Oracle has unveiled a wave of next-generation cloud services including Internet of Things and big data analytics tools.
Oracle executive chairman Larry Ellison announced 24 new cloud services, including Database Cloud - Exadata, Archive Storage Cloud, Big Data Cloud, Integration Cloud and Mobile Cloud, underlining the firm's focus on the cloud.
Database Cloud - Exadata promises to let customers run Oracle databases in the cloud "with the same functionality, performance and availability of on-premise Oracle Exadata-based production databases".
Oracle claims that the service is ideal for customers pursuing a hybrid cloud strategy.
Archive Storage Cloud is a "deep cloud" service for customers needing storage space for infrequently accessed big data reserves.
Oracle described it as ideal for companies handling data sets like "corporate financial records, medical and pharmaceutical archives, cultural preservation content, insurance records and digital film masters".
Big Data Cloud and Big Data SQL Cloud aim to offer a secure platform for big data management customers running workloads on Hadoop and NoSQL databases.
Integration Cloud is designed to simplify the integration process between cloud and on-premise Oracle and third-party applications.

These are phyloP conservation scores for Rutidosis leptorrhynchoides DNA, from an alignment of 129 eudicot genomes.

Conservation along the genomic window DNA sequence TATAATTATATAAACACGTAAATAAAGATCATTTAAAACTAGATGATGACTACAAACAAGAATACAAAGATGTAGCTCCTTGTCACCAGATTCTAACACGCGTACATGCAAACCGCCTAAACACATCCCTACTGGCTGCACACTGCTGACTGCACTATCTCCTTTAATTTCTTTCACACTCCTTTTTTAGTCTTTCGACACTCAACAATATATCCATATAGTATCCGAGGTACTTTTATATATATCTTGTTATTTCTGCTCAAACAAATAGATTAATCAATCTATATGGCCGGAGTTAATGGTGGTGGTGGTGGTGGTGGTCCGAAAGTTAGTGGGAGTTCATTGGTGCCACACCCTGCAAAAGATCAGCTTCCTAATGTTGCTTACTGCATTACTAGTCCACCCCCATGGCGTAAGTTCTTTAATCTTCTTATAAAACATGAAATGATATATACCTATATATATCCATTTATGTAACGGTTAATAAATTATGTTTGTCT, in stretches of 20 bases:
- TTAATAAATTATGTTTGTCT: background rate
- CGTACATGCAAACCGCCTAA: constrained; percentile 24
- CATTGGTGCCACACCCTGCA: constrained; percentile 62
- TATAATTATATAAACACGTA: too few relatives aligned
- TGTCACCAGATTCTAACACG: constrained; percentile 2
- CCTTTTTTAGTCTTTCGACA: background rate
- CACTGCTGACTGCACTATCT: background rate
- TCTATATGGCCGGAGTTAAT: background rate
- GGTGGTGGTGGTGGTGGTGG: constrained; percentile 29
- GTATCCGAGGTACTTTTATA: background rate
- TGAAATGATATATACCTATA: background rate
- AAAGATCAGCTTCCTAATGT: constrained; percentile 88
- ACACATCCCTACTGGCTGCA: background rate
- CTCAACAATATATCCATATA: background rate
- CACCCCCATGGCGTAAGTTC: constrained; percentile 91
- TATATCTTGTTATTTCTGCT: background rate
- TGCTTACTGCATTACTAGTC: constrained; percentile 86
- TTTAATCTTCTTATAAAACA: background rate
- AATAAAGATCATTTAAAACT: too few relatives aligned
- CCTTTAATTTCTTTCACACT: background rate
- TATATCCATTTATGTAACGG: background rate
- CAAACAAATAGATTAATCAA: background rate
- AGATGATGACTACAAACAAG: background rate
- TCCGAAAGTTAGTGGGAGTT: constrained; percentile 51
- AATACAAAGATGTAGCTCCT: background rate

Oracle Mobile Cloud is a "next generation" mobile backend-as-a-service designed to help developers create and distribute enterprise-ready mobile apps.
The service comes with built-in mobile analytics tools designed to help businesses gather data on app use for future development and refinement.
Finally, Oracle Process Cloud Service is described as a "zero-code, cloud-based process automation platform".
It is designed to let customers manage numerous business processes, including mobile workflows, automated manual processes, and customisable software-as-a-service (SaaS) applications.
A seperate blog post by Oracle also said that an Internet of Things (IoT) Cloud Service would be unveiled by the end of the year.
Ellison said that he expects the services to spearhead further growth in enterprise cloud adoption.
"Oracle is growing really fast. We sold $426m worth of business in SaaS and platform-as-a-service last quarter, a 200 percent increase over the same quarter last year. That's an industry record. No company has ever sold that much in just one quarter," he said.
"Oracle is the only company on the planet that can deliver a complete, integrated, standards-based suite of services at every layer of the cloud.
"Those technology advantages enable us to be much more cost-effective than our competitors. Our new Archive Storage service goes head-to-head with Amazon Glacier and it's one-tenth the price."
Oracle is one of many companies pushing its cloud services as key growth areas. IBM cloud revenues rose 60 percent in 2014 to $7bn, despite an overall 12 percent year-on-year decrease to $24.1bn.
The news comes just after Oracle appointed former HP vice president David Donatelli to lead its converged infrastructure business and drive the company's response to customer demand for hybrid cloud products.
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